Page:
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Technology

Humble newsletter yet to be fully tapped

Businesses seem to have defaulted to the use of
Businesses seem to have defaulted to the use of SMS to engage with their customers or carry out marketing and research. FILE PHOTO | NMG 

It is hard to imagine not having an email address or a mobile phone number. These two open access to information, products, and services through internet, voice and messaging. Not many platforms allow for anonymous access to community or resources without the use of one or both of these mediums of identification.

Businesses seem to have defaulted to the use of SMS to engage with their customers or carry out marketing and research. Lately, SMS has come under fire, stemming from the abuse of the medium with rising complaints to the telcos and regulators on the deluge of unsolicited messaging received daily by consumers. Having traditionally enjoyed stellar statistics on delivery and open rates consumers are starting to get desensitised and conversion on the calls to action dwindling.

Surprisingly, email has been largely been ignored or used in the most basic of ways with little or no net positive effect for businesses. Not that it does not suffer from the same issues of spam. Various services that monitor email communication trends have consistently classified over 50 per cent of daily global email volumes as junk mail. That said, done right, email offers a richer content and user experience that can create consumer stickiness and generate both ad hoc and cyclic demand. It could also serve as a lifeline given the very fluid nature of business.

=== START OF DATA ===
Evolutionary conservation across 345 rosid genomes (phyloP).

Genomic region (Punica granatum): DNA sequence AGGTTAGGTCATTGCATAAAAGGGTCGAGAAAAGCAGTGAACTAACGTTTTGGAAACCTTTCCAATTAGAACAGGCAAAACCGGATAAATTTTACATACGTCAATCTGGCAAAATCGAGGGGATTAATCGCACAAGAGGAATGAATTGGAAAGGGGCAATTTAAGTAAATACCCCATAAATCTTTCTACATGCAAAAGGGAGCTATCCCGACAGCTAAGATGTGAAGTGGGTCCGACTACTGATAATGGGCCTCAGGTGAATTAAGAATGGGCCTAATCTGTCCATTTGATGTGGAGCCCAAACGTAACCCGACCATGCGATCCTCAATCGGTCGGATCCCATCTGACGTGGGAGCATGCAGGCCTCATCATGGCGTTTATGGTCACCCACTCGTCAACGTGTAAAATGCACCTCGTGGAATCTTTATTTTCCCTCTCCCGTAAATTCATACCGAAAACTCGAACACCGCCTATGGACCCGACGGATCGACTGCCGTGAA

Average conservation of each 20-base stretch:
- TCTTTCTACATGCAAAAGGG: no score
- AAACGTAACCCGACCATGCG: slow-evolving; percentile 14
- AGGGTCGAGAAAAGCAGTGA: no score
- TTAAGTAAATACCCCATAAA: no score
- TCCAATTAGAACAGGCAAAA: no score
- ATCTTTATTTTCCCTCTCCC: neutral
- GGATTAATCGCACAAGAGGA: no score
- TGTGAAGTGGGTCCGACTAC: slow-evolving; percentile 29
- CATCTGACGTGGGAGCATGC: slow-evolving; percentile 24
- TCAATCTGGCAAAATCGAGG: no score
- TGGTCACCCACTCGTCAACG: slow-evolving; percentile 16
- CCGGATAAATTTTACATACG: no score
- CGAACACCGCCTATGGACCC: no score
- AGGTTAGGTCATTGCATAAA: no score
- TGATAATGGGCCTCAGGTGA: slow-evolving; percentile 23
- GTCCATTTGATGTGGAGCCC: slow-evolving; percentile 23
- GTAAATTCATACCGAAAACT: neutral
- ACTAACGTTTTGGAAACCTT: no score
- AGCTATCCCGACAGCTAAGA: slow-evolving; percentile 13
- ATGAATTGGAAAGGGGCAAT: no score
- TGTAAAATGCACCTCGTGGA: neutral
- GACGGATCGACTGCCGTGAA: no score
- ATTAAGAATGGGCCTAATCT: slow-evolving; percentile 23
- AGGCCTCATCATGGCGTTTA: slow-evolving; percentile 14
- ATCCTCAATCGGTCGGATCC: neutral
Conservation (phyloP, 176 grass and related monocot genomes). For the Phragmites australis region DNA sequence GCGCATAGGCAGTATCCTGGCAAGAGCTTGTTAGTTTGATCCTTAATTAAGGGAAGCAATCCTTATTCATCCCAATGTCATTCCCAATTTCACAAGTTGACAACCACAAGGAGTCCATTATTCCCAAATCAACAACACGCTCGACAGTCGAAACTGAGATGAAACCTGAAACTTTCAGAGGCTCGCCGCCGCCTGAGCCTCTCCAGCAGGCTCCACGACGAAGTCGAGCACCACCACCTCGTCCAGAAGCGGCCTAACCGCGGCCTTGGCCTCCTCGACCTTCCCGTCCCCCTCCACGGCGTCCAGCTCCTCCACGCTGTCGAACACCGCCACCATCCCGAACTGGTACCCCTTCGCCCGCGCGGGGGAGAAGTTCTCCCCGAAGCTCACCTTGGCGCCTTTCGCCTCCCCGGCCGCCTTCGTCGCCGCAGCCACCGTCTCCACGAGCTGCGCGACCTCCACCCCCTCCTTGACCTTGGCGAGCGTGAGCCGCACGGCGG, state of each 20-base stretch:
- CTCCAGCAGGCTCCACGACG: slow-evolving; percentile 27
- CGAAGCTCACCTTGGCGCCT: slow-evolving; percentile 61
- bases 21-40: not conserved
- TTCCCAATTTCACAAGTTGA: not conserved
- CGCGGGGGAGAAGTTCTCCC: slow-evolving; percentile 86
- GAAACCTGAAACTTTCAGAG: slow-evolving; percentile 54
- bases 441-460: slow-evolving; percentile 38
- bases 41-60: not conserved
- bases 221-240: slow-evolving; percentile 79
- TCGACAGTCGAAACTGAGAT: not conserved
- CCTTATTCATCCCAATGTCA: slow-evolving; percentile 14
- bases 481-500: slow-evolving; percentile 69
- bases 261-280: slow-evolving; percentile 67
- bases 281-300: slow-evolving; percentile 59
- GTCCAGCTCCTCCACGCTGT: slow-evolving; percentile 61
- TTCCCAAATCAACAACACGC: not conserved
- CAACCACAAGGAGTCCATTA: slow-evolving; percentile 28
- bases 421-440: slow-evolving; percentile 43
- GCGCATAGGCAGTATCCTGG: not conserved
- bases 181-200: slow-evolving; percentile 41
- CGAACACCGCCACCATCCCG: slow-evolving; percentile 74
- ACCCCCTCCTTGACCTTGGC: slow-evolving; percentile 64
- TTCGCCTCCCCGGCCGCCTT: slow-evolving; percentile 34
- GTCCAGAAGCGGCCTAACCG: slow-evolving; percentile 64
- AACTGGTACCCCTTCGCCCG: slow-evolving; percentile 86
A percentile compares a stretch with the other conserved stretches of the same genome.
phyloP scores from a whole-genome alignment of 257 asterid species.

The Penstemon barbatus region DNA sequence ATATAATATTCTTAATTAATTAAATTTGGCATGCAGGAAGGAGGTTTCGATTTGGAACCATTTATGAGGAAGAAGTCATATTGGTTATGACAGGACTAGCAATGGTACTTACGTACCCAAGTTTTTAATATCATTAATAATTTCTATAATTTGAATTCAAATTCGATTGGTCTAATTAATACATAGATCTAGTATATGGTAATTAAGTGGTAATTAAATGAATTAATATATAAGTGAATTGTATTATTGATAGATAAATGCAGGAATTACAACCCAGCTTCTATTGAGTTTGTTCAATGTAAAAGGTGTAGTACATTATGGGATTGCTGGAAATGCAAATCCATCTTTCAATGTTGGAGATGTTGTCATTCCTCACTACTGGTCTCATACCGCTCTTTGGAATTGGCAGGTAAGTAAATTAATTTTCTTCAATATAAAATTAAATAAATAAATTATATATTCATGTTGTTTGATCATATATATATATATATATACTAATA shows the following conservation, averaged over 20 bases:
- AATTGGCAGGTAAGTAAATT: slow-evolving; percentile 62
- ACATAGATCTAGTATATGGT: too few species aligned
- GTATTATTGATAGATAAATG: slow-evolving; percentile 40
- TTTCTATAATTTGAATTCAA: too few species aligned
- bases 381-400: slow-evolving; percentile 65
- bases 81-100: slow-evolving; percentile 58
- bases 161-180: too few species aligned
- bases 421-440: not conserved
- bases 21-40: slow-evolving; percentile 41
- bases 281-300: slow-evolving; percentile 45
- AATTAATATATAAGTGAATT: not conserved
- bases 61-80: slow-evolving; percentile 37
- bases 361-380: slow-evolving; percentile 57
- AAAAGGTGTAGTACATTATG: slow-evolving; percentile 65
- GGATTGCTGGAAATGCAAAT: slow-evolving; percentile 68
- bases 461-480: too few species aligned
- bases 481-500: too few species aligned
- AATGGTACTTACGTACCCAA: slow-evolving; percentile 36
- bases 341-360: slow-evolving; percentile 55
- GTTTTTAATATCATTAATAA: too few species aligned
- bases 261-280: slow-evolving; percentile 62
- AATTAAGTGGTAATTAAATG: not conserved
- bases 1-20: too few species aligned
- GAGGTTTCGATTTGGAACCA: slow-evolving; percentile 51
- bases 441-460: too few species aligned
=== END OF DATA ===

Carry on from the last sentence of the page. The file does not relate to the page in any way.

I imagine the beleaguered supermarket chain Nakumatt having made a dramatic pivot to an online-only shopping experience powered by the troves of data it had on its customers, off their loyalty card, which included email addresses for a large subset. Those on the card, which also served as a wallet were in the hundreds of thousands and insights could be gleaned from basket size, product mix, shopping frequency, preferred outlets, and so on. The warehousing, logistics and other back-office process were still intact and could have supported this shift in partnership with their suppliers.

It is easy to see the retail use case, but what about other sectors? Information overload is a thing, yet what you tend to find on newsletters of those who do capture users' email, is a regurgitation of that which is available online, as opposed to what would be value addition; a summary of key points that would leave one duly informed. Understandably we are still selling click-throughs and eyeballs. Whether generating demand or as the product itself, newsletters hold great potential for revenue generation and ultimately profit.

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